Have you ever been in the midst of a heated argument with someone when suddenly, he or she pulls out the phone and starts texting?
If the answer is yes — and you find it happening constantly — we hope that person isn’t your significant other.
This behaviour, known as stonewalling, is one of four reactions that John Gottman, a psychologist at the University of Washington and founder of the Gottman Institute, has identified as a telltale sign that all is not well with a married couple.
In fact, when Gottman and University of California-Berkeley psychologist Robert Levenson lumped stonewalling together with three other behaviours — contempt, criticism, and defensiveness — and measured how often they occurred within the span of a 15-minute conversation, they found they could predict which marriages would end in divorce with striking precision.
When the psychologists added questions about things like relationship satisfaction and how many times the research subjects had thoughts about separating to the mix, they could predict which marriages would end in divorce 93% of the time.
The figure, which comes from a 14-year study of 79 couples living across the US Midwest (21 of whom divorced during the study period), was so striking it spurned the researchers to label the four behaviours “the four horsemen of the apocalypse.”
While that initial study, published in 2002, was small and focused on a specific population, a decade of research into marriage and divorce has lent further support to the idea that divorce is associated with specific negative behaviours.
One recent study of 373 newlywed couples, for example, found that couples who yelled at each other, showed contempt for each other, or shut off conversation about an issue within the first year of marriage were more likely to divorce as far as 16 years down the road.
So what do these four “apocalyptic” behaviours actually look like in a relationship?
Contempt, a virulent mix of anger and disgust, is far more toxic than simple frustration or negativity. It involves seeing your partner as beneath you, rather than as an equal.
This behaviour alone, says Gottman, is “the kiss of death” for a relationship.
Take an everyday argument about buying groceries, for example. When you come home and realise your significant other has picked up habanero peppers rather than bell peppers for tonight’s stir-fry dinner, do you listen while he explains that perhaps you didn’t ever tell him what type of pepper you wanted? Do you think this over, and, when you realise that maybe he’s right, do you apologise? Or do you adopt an attitude and think to yourself, What kind of an idiot doesn’t know that bell peppers are for stir-fry and habaneros are for salsa?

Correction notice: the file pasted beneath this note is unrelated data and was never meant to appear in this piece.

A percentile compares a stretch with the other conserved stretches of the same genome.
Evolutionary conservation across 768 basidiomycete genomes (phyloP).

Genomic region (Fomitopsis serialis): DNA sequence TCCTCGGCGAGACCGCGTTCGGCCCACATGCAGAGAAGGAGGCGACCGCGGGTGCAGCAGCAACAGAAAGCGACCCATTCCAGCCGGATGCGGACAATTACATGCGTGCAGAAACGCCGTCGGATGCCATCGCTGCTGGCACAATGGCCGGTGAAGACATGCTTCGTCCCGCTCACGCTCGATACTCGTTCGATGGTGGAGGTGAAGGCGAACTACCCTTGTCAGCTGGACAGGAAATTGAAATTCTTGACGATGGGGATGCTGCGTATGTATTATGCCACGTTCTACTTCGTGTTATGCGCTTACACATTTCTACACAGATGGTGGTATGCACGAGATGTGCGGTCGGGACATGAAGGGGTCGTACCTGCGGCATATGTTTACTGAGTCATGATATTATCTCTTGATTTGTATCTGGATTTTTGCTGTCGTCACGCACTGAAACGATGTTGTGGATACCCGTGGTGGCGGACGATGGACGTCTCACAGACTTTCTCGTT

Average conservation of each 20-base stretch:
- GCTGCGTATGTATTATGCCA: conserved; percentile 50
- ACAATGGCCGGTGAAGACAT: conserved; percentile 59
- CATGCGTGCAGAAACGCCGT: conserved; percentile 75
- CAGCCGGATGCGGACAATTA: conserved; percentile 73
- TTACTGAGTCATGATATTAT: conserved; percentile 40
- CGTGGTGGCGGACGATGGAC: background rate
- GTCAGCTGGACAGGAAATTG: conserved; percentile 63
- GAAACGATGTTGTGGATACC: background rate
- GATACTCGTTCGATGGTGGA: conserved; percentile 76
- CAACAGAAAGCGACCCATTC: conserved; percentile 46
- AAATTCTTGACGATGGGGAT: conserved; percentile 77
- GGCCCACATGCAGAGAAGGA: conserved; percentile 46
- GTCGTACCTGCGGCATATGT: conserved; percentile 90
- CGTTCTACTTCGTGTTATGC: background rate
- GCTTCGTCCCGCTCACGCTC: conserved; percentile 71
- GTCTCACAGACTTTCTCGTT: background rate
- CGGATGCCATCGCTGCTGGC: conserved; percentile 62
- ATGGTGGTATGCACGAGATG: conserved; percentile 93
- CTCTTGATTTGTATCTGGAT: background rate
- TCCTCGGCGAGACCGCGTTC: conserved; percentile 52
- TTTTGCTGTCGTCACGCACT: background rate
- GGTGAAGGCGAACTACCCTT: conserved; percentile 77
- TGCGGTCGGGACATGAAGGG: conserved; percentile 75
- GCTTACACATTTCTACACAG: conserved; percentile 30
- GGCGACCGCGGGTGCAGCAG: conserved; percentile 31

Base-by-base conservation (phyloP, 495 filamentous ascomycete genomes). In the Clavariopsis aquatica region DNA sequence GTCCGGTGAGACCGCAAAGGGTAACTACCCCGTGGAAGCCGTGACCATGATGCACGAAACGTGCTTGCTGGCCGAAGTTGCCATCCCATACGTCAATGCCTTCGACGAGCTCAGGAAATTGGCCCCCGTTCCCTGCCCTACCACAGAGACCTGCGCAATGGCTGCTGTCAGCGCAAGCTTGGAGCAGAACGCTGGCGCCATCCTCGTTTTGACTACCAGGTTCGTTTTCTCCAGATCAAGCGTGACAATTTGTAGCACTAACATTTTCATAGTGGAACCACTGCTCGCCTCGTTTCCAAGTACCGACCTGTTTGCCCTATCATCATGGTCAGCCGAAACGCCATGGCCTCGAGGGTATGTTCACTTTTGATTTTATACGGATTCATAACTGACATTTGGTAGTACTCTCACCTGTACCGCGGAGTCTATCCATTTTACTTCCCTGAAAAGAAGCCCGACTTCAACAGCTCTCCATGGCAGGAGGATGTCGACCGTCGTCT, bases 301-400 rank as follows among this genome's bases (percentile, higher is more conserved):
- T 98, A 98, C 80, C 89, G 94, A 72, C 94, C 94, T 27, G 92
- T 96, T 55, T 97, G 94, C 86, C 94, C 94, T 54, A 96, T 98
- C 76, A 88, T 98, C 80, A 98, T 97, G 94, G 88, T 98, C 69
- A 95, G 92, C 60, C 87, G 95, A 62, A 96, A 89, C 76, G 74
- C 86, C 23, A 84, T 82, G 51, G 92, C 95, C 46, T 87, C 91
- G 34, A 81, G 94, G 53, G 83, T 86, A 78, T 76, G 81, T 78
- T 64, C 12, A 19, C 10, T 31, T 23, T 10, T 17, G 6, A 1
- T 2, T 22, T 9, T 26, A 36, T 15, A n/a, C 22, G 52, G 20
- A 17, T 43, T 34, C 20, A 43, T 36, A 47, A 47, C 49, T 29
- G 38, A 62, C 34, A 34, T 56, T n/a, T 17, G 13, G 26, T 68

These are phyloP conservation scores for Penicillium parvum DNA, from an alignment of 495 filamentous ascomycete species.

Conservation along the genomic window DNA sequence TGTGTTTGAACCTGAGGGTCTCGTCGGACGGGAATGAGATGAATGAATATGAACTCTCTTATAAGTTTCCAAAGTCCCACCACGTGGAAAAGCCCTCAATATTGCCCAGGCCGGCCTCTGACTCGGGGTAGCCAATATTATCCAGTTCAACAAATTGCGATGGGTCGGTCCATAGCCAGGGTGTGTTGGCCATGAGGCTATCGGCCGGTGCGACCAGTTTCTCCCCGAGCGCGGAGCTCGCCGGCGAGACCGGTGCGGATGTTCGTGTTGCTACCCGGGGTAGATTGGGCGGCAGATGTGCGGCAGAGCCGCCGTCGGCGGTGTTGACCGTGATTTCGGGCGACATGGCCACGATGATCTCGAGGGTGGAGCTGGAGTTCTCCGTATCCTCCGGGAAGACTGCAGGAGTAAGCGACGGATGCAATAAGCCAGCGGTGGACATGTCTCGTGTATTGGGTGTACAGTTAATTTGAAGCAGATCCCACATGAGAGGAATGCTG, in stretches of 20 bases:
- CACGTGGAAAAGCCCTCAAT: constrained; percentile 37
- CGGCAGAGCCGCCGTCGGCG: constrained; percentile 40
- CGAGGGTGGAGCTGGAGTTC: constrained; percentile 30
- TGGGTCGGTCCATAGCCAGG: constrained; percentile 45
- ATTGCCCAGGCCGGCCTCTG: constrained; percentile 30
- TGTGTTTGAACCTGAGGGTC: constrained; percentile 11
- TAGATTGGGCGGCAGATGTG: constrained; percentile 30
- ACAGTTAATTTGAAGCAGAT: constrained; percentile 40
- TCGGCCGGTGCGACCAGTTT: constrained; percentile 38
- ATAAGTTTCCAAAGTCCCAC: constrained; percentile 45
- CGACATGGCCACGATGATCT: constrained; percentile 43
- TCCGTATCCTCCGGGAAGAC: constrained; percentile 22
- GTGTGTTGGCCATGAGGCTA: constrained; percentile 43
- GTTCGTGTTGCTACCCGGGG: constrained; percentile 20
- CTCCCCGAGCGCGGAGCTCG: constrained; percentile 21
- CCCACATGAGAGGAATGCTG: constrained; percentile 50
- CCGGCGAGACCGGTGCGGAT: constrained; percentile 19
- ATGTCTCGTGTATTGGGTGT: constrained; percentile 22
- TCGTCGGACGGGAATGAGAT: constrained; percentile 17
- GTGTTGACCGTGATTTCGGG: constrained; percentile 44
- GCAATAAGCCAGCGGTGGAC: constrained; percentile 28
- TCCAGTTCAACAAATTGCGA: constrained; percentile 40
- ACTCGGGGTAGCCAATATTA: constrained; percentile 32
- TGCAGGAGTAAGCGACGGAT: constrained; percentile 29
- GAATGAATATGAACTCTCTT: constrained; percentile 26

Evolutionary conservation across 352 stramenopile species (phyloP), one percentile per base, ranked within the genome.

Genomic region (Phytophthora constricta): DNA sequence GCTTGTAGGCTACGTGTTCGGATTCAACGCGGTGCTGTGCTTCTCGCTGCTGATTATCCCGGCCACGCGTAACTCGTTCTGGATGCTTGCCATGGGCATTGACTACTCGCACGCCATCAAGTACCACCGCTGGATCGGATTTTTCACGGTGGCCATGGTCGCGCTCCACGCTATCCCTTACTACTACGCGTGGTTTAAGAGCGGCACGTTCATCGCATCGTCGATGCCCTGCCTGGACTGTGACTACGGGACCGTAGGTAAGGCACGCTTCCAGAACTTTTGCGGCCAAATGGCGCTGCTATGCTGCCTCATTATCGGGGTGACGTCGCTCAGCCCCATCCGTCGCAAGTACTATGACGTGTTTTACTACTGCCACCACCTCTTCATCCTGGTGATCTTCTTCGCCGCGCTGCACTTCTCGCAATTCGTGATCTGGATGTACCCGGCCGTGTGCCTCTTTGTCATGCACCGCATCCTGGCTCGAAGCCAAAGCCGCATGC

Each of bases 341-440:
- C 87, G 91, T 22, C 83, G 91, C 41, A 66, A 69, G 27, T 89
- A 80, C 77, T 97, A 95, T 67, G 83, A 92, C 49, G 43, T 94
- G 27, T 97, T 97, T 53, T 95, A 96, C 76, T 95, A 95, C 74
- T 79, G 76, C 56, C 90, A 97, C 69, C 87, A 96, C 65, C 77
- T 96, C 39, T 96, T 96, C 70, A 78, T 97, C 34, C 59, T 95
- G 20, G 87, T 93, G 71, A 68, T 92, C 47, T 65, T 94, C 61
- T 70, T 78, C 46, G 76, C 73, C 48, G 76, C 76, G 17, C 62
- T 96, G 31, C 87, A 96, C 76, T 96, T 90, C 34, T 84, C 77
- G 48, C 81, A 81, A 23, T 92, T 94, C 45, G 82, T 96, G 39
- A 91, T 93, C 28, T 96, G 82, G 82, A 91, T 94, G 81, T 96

The reason contempt is so powerful is because it means you’ve closed yourself off to your partner’s needs and emotions.
If you constantly feel smarter than, better than, or more sensitive than your significant other, you’re not only less likely see his or her opinions as valid, but, more important, you’re far less willing to try to put yourself in his or her shoes to try to see a situation from his or her perspective.
Like contempt, criticism involves turning a behaviour (something your partner did) into a statement about his or her personal character (the type of person he or she is).
Say your partner has a nasty habit of leaving his or her used cereal bowl — calcified, uneaten cereal-and-milk remnants and all — around the house.
Do you wait until he or she gets home to mention that the behaviour bothers you, and gently suggest that he or she put the emptied bowl in the sink or dishwasher instead? Or do you think to yourself, “Why am I dating the type of person who abandons half-eaten cereal bowls around the house?”
Over time, these personal detractions can add up, feeding darker feelings of resentment and contempt.
If you find yourself regularly playing the victim in tough situations with your partner, you might be guilty of being defensive.
Take being late to a cousin’s wedding, for example. Are you the first to say, “It wasn’t my fault!” when you finally arrive? Or do you think it over before you accuse the other person, realising you probably shouldn’t have taken a 2-hour shower when you only had an hour to get ready?
Taking responsibility for your role in a tough situation can be uncomfortable, but it’s often what keeps a bad situation from escalating, says Gottman.
He’s found that for couples who divorce within the first several years of their marriage — one of the times when divorce rates are highest — “entering negativity is like stepping into a quicksand bog. It’s easy to enter but hard to exit.”
You know when an argument is about to start. You can feel your heart rate increase and your voice get just a tiny bit louder. But the moment things start to get heated, do you pull out your phone, walk away, or simply ignore your partner?
Blocking off conversation can be just as toxic for a relationship as contempt because it keeps you from addressing an underlying issue.
We know: Getting into arguments with your partner is the opposite of a good time. But these temporarily uncomfortable situations are oftentimes the place where you can start to come to big realisations about your own behaviour and solve potentially damaging problems.
It’s important to keep in mind that occasionally displaying any one of these behaviours — or all of them, even — is completely normal.
It’s when these negative behaviours happen so frequently that they replace more positive interactions with your partner that can be cause for concern.
Simply recognising that you’re doing something that could be hurting your relationship is the first step to actively combating it. If you can figure out how to avoid the behaviour or replace it with a more positive one, you’ll probably make the relationship even stronger.
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